“It was around 5 (p.m. on Oct 5) and I told Mike that maybe the people were gone home or had to go somewhere else,” Kizer said. “We didn’t know. Later I talked to Dr. Voy about the second test and that I’d like the results now. He said he’d have to talk to Joey. Today I asked the question. I just didn’t want to play games with this case. I’ve been waiting and waiting and waiting.
“My purpose was to get everything out in the open now – was there another test? What was the result of that test? Let’s get it in the open now.”
Schopper and Gilbert also said that Kelly was in possession of documents that show Gilbert tested negative for meth once before and that Kizer was aware of that negative test and chose not to make it public.
Kizer said he was unaware of any such document and to his understanding and according to Quest, Gilbert tested and re-tested positive for meth.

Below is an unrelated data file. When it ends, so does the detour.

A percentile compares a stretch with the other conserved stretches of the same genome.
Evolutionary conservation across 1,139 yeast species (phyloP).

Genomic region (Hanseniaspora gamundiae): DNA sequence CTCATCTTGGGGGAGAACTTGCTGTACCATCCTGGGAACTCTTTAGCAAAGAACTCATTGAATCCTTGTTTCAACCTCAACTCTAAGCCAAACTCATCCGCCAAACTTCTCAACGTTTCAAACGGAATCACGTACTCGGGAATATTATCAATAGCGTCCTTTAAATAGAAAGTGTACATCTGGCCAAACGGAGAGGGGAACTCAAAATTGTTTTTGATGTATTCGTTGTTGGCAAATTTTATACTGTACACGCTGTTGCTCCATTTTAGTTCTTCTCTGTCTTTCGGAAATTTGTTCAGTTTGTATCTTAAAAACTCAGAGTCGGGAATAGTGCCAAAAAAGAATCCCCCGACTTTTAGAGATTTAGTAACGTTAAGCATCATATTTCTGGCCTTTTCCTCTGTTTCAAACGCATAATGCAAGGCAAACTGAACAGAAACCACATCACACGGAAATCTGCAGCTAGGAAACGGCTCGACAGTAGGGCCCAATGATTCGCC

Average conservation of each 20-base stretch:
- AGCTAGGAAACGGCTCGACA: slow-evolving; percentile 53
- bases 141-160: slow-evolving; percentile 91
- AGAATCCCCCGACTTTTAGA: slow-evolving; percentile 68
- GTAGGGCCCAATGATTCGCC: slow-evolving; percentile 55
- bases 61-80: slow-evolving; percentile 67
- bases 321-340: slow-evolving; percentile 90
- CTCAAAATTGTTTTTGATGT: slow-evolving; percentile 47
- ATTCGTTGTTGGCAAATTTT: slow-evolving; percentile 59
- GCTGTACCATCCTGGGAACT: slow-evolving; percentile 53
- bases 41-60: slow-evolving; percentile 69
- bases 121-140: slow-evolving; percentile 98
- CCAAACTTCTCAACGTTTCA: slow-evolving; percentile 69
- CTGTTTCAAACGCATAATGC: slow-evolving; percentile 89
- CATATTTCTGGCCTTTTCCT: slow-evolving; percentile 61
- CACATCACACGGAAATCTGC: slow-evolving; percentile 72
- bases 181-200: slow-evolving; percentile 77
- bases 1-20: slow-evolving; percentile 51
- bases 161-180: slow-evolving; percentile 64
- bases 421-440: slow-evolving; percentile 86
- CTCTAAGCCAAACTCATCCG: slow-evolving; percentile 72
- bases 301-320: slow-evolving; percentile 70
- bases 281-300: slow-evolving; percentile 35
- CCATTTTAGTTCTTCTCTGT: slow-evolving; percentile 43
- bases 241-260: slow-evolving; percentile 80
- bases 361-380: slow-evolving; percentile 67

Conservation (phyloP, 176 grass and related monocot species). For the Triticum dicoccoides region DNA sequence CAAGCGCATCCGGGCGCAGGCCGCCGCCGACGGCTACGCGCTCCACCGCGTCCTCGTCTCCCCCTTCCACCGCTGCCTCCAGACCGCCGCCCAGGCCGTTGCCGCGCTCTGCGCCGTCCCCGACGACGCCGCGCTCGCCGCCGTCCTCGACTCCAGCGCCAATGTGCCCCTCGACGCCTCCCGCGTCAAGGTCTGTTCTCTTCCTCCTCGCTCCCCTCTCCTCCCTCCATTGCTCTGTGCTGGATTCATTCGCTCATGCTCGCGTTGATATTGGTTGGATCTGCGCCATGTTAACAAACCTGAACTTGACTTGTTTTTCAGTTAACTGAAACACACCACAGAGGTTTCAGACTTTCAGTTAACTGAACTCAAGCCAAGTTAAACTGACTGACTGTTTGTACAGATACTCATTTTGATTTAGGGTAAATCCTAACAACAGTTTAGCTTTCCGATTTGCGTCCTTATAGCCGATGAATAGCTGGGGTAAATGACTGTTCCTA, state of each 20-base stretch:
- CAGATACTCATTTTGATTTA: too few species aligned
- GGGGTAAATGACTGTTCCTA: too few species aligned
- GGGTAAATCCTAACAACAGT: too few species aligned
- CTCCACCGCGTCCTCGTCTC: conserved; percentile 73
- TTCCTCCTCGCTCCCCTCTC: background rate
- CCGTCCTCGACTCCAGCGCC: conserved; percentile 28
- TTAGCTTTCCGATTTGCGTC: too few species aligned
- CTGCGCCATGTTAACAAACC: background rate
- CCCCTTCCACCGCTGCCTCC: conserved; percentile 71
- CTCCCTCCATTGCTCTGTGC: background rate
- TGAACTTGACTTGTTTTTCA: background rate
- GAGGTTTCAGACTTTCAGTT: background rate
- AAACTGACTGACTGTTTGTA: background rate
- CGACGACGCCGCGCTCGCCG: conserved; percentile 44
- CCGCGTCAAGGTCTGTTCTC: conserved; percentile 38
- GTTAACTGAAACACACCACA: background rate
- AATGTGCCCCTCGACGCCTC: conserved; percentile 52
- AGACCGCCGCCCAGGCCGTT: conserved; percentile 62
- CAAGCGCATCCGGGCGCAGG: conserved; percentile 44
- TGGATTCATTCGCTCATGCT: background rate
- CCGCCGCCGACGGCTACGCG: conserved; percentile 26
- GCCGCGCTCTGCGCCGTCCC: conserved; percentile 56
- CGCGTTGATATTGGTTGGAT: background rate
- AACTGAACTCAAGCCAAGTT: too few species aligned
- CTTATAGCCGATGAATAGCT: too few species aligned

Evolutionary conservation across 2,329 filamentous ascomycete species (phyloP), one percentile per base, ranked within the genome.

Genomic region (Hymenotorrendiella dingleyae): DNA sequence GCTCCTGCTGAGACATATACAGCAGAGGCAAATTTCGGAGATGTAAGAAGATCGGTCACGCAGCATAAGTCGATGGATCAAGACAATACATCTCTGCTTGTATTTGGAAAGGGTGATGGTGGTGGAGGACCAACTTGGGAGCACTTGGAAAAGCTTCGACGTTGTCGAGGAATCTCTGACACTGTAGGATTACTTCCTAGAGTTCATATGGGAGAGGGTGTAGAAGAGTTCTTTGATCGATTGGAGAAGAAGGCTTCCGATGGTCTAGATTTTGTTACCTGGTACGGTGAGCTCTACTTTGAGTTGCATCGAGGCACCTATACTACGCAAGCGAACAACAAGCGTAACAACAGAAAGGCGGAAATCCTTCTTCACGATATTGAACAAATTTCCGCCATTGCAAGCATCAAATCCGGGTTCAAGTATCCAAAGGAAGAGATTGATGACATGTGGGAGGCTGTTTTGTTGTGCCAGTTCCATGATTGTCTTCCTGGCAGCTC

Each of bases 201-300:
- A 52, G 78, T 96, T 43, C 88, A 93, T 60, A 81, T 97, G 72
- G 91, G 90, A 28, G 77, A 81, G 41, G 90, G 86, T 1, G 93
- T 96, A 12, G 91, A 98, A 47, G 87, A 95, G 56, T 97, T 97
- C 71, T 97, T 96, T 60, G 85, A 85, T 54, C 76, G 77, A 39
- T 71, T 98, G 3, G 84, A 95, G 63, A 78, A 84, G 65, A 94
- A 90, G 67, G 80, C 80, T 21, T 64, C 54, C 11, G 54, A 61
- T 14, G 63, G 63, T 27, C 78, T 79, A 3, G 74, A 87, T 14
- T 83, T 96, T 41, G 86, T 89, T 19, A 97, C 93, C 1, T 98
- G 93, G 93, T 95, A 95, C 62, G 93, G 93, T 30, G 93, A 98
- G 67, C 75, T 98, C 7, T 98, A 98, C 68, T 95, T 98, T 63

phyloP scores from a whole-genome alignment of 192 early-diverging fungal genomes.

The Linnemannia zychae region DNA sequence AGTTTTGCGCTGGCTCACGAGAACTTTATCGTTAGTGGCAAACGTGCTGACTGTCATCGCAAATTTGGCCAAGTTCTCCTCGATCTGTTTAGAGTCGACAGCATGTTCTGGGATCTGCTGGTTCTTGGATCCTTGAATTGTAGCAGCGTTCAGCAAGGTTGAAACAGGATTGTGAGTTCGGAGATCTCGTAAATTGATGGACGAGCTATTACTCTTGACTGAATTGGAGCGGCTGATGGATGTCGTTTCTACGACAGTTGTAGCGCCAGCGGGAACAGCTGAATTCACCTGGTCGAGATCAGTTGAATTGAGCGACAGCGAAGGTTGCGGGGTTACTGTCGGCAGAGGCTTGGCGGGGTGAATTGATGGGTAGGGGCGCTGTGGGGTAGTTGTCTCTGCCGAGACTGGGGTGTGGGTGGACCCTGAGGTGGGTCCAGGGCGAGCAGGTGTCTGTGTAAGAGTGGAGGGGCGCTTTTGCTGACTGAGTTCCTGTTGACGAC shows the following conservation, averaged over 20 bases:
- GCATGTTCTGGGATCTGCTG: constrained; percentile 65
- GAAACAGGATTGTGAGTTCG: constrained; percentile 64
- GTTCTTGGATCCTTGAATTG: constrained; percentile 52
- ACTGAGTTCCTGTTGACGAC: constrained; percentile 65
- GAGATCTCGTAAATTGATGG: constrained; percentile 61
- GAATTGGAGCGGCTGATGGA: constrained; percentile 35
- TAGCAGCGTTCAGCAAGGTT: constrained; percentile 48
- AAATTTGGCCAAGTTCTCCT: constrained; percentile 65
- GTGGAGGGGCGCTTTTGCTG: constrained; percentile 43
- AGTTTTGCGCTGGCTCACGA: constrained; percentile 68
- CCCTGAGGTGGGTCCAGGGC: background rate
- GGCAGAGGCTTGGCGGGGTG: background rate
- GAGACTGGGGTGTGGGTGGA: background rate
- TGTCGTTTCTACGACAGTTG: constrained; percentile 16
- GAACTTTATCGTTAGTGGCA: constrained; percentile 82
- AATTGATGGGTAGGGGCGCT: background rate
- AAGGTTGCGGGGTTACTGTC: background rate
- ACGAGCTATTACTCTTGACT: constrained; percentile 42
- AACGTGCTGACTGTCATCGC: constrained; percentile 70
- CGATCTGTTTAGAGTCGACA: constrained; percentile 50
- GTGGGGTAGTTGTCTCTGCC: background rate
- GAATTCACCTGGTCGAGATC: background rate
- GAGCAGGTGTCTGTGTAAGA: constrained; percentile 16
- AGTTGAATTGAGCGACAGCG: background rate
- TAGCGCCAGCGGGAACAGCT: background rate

“I hope the negative test is the right test,” Kizer said. “Why hope otherwise? I hope the reading gave a false positive. The odds of that are one in a million. It’s more likely to have a false negative – that’s much more common. If they can figure it out (the discrepancy) – great. I haven’t talked to Joey. I have nothing against him.”
Schopper also said Quest never conducted a meth discrimination test, which would indicate if the reading came from the street drug or possibly a Vick’s inhaler.
Kizer said that anyone could find articles on suspended mixed martial artists and boxers who have bad things to say about him.
“They are not fans of Keith Kizer either,” he said. “It’s very sad to get a (positive) drug result. He helped revive Reno boxing. We don’t play favorites when it comes to drug tests. This commission never has and never will play favorites. Just because he’s Mr. Reno doesn’t mean we’ll sweep it under the rug.”
That said, Kizer added that he’s not taking Gilbert’s rancor personally.
“It’s not the first time. I don’t hold it against them (suspended fighters),” Kizer said. “If he didn’t do the drugs, it’s too bad he tested positive.”